The authors conclude that when one takes account of natural selection in a reasonable way, there has been ample time for evolution as we observe it to have taken place [Wilf2010].

Along this line, computer programs mimicking the process of evolution have been utilized to construct computer algorithms and engineering designs that in many cases are superior to the best-known human efforts. Applications of this methodology, known as “genetic algorithms” or “evolutionary computation” have been found in aerospace, chemistry, electrical engineering, financial analysis, materials engineering, robotics, and others [Marczyk2004].

Other studies employ computer simulations to study the nature of biological evolution itself. One recent study utilized “digital organisms” — i.e., computer programs that can mutate, compete, evolve and replicate. Numerous features of natural evolution were seen in these studies, including mutations that were temporarily deleterious, but which served as “stepping-stones” to the evolution of more complex features [Lenski2003; Isaak2007, pg. 64].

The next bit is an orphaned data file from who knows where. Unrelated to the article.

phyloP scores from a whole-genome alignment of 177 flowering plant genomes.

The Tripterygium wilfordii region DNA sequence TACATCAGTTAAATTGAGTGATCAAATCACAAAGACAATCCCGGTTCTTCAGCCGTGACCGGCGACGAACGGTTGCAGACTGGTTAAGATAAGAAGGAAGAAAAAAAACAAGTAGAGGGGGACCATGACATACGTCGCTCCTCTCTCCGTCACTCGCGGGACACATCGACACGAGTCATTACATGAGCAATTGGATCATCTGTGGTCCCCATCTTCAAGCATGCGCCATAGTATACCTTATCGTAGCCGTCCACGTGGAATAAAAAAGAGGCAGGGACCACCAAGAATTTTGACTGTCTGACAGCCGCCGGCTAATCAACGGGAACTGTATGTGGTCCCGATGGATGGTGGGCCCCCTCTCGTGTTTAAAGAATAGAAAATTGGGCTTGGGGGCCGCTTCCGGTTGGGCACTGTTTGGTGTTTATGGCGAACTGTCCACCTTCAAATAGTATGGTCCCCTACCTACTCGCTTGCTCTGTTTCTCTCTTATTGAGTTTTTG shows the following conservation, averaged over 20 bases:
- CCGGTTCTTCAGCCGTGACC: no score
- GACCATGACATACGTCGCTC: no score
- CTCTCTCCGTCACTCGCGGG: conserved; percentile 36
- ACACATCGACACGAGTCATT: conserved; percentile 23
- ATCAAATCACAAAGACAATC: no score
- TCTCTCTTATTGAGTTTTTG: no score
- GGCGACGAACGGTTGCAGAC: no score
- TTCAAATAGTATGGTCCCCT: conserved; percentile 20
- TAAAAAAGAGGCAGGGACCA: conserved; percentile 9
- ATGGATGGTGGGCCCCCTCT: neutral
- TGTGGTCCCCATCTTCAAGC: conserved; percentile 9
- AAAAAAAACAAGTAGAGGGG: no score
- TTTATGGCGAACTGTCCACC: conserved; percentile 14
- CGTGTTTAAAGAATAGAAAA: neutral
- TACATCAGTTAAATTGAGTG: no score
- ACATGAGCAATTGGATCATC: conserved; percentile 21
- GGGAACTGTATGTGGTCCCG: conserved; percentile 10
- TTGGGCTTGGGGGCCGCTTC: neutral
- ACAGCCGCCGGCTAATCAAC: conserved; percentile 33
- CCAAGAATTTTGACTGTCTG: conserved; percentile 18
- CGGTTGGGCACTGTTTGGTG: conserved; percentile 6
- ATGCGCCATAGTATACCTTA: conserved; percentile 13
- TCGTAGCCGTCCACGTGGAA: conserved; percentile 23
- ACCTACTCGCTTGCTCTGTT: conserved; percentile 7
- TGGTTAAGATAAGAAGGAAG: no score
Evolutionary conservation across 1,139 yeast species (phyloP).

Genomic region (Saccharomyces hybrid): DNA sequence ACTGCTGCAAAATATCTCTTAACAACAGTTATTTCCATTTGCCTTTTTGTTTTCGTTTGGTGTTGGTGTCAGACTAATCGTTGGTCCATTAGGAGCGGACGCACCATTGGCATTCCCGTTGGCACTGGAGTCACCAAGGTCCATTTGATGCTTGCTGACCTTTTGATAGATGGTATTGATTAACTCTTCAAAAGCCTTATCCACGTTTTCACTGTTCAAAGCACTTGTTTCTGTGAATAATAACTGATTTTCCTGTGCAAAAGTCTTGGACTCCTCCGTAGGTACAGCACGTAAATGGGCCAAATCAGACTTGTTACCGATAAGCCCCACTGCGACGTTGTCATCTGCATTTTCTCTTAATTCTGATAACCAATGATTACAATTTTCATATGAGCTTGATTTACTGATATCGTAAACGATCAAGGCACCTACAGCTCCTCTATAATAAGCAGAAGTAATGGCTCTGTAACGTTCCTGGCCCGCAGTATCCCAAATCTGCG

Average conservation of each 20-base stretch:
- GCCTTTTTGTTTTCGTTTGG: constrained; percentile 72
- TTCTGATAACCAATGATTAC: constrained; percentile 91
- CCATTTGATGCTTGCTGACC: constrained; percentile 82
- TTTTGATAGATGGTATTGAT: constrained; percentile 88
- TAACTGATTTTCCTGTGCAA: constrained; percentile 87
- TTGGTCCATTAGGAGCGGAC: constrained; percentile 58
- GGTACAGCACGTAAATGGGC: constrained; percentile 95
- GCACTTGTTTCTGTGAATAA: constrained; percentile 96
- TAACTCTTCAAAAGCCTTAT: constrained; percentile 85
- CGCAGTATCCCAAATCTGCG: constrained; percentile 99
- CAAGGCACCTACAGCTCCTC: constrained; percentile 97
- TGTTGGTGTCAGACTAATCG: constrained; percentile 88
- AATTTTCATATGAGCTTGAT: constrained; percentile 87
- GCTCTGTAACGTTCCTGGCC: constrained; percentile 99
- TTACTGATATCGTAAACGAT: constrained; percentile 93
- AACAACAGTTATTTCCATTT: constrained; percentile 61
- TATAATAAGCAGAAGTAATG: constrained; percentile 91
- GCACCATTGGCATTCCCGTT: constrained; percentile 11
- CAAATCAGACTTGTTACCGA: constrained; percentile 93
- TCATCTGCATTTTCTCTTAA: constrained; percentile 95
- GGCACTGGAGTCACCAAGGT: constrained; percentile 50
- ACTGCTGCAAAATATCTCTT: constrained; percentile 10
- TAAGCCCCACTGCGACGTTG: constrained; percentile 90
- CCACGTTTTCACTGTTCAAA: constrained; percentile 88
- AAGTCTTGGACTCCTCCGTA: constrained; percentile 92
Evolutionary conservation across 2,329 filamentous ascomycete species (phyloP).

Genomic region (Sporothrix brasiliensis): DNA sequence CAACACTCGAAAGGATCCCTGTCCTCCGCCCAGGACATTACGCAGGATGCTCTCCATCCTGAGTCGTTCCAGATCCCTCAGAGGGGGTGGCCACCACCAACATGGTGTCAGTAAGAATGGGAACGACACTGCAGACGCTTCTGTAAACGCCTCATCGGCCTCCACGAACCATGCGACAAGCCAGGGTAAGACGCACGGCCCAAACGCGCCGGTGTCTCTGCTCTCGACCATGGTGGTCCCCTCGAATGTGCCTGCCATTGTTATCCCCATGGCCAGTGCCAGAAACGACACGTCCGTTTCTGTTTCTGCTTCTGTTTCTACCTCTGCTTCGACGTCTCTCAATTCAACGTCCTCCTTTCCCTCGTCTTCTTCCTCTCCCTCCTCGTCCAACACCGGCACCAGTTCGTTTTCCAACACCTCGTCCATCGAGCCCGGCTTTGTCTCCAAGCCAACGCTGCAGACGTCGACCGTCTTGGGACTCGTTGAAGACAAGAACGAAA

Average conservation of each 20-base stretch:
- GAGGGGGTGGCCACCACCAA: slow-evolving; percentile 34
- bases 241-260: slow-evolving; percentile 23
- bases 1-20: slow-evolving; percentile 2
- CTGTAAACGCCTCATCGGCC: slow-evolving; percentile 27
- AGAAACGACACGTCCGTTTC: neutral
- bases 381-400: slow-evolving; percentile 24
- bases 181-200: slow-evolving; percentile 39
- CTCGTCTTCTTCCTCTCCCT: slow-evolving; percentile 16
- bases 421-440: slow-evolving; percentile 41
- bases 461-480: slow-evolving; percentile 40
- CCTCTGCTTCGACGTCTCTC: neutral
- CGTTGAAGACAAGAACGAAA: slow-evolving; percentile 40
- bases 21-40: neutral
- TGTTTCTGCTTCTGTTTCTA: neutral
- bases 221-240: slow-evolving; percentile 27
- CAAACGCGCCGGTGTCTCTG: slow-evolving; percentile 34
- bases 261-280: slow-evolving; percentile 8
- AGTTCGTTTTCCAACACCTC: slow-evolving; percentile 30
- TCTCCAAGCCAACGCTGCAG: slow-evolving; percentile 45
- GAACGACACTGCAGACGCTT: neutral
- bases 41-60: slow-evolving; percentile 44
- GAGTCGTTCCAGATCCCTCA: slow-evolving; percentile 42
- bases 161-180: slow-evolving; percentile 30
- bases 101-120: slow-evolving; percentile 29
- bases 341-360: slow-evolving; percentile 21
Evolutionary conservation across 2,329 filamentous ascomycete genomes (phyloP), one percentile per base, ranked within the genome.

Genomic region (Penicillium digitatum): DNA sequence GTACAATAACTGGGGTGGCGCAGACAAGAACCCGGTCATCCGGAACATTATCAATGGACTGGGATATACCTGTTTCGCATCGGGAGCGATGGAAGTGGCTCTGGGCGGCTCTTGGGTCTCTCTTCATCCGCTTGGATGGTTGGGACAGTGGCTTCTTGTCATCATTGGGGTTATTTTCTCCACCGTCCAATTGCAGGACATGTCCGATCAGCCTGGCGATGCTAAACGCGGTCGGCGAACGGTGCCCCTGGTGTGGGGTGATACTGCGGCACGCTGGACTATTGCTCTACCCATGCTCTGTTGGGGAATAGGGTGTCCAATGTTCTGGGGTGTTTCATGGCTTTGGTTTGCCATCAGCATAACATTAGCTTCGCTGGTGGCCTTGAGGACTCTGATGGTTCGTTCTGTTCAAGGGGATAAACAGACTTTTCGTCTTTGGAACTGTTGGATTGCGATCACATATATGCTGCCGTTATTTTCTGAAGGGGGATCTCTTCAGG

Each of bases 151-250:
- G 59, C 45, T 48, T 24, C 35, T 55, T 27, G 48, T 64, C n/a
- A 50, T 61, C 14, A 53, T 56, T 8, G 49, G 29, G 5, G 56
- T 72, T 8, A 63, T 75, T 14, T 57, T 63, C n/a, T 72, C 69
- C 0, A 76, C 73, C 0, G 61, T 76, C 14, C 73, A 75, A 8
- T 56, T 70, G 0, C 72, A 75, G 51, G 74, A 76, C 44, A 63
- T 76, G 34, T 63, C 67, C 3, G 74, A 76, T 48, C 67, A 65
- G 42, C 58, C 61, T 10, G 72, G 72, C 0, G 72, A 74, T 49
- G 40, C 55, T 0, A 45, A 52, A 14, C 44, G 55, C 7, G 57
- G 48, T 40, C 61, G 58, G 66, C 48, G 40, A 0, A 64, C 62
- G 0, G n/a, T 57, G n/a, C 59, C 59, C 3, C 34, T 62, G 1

Evolutionary processes and English text

Some writers have drawn the analogy to English text. For example, David Foster, in a book skeptical of evolution, discusses and then refutes an argument he attributed to Thomas Huxley, namely that a few monkeys typing randomly for millions of millions of years would type all the books in the British Museum. Foster asserts that even a single line of 50 characters could not be produced in this way, since there are at least 8.5 x 1049 alphabetic strings of length 50 (based on an alphabet of 26 characters and some other assumptions), so that generating a specific given string of length 50 “at random” is unlikely even over the multi-billion-year history of the earth [Foster1991, pg. 57; Lennox2009, pg. 163-163].